l foreign producers and to MNCs, allowing alien companies to
import freely into India, and to cheaply increase their stakes in
local outfits. Taxes on the natives remained high, as did interest
rates and the mess in infrastructure. Even the Russians benefited.
The rupee-rouble pact has made impoverished India one of the
biggest aid donors to Moscow. Chidambaram, on the other hand,
gave benefits not only to aliens but to Indians. For this he was
viciously attacked by the Nehru school, which believes that the 
uncouth natives of this country should be given only the stick
and never the carrot.

The VDIS scheme—which was pushed through by the present
Finance Minister over the objections of the "dollar pension
brigade" — is an example of how Indian-friendly policies can be
effective. Its critics snarled that it "promoted dishonesty", and
that "tax-evaders should not be rewarded". In other words, what
they wanted was an all-India "drive" to catch evaders. Wonderful
in principle but foolish in practice, for two reasons. The first is
the impossible scale of operations needed, and the second is the
fact that bribes will surely be used to get evaders off the hook.
In the ancient regime the bribes went to politicians and officials,
which is why many among these groups want to see Nehruism

It is no accident that the same Manmohan Singh who
drastically reduced import duties and has driven several domestic ‘
producers out of business has opposed the lower taxes set by
Chidambaram. This is in line with the Nehru philosophy that the
natives should be given nothing except circuses. Instead of lower
taxes, they should be given scenes of a smiling Priyanka or a
radiant Sonia Gandhi waving to die natives from behind antiseptic
screens. Very soon, if the calculations of the 10 Janpath election
managers work out, India will re-enter the Nehru era.
Should the Congress get 200 or more seats, then the Sonia Luo
refrain will drown out the rest, and the Left and other groups
will be told to make the choice between Sonia Gandhi and the
BJP. Should it get between 150-199 seats, then Sonia Gandhi can
impose Manmohan Singh as the Congress CPP leader, and again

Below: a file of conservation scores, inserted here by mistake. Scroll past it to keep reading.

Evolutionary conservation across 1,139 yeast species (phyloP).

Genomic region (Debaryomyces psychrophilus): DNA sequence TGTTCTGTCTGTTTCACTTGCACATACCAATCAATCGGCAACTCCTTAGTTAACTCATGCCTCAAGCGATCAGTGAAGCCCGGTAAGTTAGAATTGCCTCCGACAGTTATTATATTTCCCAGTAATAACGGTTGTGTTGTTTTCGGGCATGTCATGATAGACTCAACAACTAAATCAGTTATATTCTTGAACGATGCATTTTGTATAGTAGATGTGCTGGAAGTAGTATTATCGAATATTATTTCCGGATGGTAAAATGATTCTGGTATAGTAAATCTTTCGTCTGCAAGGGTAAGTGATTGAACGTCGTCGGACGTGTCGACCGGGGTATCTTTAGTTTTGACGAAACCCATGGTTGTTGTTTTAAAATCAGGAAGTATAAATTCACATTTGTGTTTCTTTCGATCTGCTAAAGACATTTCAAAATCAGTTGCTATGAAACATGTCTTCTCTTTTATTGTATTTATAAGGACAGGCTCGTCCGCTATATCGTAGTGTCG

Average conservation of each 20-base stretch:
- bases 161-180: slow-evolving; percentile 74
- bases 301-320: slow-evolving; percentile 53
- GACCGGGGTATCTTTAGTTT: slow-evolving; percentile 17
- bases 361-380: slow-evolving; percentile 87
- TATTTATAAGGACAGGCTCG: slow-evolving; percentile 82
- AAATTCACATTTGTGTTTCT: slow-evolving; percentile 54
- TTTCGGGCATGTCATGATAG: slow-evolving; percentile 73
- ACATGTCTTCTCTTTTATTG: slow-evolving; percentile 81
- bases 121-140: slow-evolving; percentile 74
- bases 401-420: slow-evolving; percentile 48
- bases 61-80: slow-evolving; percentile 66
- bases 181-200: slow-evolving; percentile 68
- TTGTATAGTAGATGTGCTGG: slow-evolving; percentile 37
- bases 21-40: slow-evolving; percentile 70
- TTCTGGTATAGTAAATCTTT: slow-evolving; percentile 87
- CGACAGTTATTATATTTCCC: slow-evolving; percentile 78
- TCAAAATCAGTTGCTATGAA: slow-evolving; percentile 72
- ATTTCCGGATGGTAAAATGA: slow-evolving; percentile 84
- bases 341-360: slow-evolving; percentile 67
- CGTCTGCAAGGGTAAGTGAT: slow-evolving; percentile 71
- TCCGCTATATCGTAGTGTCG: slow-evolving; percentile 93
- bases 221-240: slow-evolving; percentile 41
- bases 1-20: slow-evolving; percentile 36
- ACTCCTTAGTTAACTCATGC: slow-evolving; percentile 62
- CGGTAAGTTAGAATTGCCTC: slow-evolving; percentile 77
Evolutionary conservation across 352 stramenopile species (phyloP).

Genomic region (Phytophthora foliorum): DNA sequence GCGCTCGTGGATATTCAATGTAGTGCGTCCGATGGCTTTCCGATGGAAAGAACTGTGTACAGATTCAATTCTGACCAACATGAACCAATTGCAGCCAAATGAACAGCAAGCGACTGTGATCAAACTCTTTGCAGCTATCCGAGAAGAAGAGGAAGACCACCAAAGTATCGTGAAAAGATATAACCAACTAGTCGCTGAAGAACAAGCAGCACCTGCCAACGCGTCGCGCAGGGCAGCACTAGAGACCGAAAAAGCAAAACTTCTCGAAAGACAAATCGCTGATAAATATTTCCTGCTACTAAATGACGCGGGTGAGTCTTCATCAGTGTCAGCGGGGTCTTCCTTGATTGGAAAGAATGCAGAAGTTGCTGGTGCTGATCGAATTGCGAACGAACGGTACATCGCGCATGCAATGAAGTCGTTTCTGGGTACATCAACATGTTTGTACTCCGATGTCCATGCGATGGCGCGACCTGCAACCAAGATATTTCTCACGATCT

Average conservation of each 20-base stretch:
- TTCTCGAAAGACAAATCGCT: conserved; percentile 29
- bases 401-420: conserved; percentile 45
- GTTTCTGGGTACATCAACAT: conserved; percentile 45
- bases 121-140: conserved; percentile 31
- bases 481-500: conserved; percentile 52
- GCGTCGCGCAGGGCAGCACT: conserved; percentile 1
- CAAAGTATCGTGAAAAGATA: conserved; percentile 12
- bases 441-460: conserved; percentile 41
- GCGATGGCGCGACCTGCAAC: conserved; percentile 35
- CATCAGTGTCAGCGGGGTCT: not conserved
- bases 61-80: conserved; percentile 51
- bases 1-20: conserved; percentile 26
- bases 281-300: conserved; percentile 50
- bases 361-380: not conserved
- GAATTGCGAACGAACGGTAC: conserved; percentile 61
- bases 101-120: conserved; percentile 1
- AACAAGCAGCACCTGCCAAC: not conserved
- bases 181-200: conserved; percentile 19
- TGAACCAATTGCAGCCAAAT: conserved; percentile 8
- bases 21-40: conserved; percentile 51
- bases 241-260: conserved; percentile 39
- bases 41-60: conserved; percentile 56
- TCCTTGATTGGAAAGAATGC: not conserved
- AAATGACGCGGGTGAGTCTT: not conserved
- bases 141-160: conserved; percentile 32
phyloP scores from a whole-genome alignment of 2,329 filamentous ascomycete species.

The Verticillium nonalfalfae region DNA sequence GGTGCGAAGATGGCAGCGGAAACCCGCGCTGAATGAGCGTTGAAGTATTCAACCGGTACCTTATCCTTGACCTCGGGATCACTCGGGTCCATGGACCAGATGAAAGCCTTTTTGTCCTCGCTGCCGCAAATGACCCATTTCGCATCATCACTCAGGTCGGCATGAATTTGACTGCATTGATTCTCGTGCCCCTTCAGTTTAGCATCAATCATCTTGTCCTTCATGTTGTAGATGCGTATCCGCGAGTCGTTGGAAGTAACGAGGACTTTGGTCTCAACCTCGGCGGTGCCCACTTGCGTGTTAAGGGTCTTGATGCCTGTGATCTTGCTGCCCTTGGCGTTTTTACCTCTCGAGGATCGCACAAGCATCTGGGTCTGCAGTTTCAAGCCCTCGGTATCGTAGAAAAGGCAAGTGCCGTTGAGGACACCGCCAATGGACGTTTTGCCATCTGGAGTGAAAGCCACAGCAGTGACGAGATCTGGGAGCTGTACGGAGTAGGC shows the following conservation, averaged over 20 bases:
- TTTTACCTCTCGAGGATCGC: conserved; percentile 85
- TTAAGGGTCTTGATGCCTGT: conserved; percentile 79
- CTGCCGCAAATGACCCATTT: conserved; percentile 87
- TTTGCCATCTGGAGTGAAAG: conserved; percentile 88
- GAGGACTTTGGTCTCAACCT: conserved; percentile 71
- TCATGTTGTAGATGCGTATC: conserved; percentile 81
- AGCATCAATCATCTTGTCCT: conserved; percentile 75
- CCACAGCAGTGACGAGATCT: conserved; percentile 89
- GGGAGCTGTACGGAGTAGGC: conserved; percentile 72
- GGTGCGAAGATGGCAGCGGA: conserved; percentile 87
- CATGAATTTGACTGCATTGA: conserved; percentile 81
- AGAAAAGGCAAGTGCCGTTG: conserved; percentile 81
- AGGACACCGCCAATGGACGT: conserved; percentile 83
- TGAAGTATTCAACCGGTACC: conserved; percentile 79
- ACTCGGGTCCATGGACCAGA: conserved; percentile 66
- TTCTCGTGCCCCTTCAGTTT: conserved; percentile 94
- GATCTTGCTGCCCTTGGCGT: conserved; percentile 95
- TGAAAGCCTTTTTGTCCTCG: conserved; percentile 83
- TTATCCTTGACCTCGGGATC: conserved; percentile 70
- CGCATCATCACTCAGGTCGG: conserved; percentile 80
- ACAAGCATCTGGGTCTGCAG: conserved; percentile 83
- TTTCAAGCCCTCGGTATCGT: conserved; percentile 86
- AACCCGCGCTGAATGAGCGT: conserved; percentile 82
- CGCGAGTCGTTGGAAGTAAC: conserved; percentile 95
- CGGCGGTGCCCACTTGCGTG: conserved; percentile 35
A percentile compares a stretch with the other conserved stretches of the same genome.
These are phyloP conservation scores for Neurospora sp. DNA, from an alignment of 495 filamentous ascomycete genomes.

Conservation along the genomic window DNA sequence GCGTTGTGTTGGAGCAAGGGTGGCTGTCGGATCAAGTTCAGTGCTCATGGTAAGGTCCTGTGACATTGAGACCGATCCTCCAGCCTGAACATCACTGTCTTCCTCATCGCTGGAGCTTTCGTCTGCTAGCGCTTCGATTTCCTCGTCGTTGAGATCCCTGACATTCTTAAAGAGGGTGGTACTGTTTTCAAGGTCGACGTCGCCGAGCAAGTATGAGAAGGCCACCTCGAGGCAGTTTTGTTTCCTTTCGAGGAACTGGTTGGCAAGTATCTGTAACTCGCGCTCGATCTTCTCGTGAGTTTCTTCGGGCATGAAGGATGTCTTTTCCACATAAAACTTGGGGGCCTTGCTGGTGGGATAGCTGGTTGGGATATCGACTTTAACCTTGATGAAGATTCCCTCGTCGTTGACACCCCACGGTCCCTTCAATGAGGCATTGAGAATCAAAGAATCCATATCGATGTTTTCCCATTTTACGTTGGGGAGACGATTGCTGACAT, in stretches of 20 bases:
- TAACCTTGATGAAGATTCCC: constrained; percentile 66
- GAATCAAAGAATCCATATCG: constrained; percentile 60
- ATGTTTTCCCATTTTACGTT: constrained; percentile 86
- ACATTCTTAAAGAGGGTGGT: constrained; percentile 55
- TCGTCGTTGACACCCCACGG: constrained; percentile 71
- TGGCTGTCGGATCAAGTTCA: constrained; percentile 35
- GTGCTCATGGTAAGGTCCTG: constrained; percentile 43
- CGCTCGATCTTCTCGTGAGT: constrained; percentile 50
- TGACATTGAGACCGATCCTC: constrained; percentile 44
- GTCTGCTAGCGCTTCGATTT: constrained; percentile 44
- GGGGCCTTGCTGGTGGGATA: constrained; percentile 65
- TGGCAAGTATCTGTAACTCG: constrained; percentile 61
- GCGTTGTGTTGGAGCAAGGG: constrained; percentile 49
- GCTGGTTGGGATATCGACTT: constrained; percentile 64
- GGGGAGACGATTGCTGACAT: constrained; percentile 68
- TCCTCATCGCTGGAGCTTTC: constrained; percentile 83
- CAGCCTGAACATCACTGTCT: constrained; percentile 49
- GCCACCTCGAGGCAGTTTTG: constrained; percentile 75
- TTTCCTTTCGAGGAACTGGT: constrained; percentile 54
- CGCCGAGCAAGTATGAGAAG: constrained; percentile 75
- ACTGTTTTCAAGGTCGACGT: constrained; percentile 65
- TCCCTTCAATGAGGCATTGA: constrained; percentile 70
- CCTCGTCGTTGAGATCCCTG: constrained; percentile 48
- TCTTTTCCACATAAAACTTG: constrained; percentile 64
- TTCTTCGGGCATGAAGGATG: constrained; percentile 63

confront the United Front with a difficult choice. Their weak
response to the re-entry into active politics of the Gandhi parivar
indicates that the United Front may accept the return of the
dynasty to keep away the BJP.

Even should the Congress get below 150 seats, Sonia Gandhi
can ensure her election as AICC president, and make a loyal
follower the CPP leader. She will have significant influence over
in the next Parliament, where she can seek to prevent any further
dilution of Nehruism. As this is a philosophy that enriches the
political class, there will be many allies for such a course. With
all his faults, Sitaram Kesri tried to fashion a structure in which 
the local units played a key role. Today the Congress has
returned to the autocracy of the dynasty.

Sonia's Attitude
To her credit, Sonia Gandhi has never disguised her feelings
about the people of her adopted country. She has minimal
interaction with them, shutting out even the media. She has
made clear her intention to return to the ways of the dynasty,
when a family and its followers ruled over a populace fettered
by restrictive legislation and high taxes. Rather than move to the
era of inner-party democracy, the Congress has returned to the
period when any individual not "loyal" to the dynasty had no
role in it. Should the Sonia card work, tomorrow India too may
return to its past.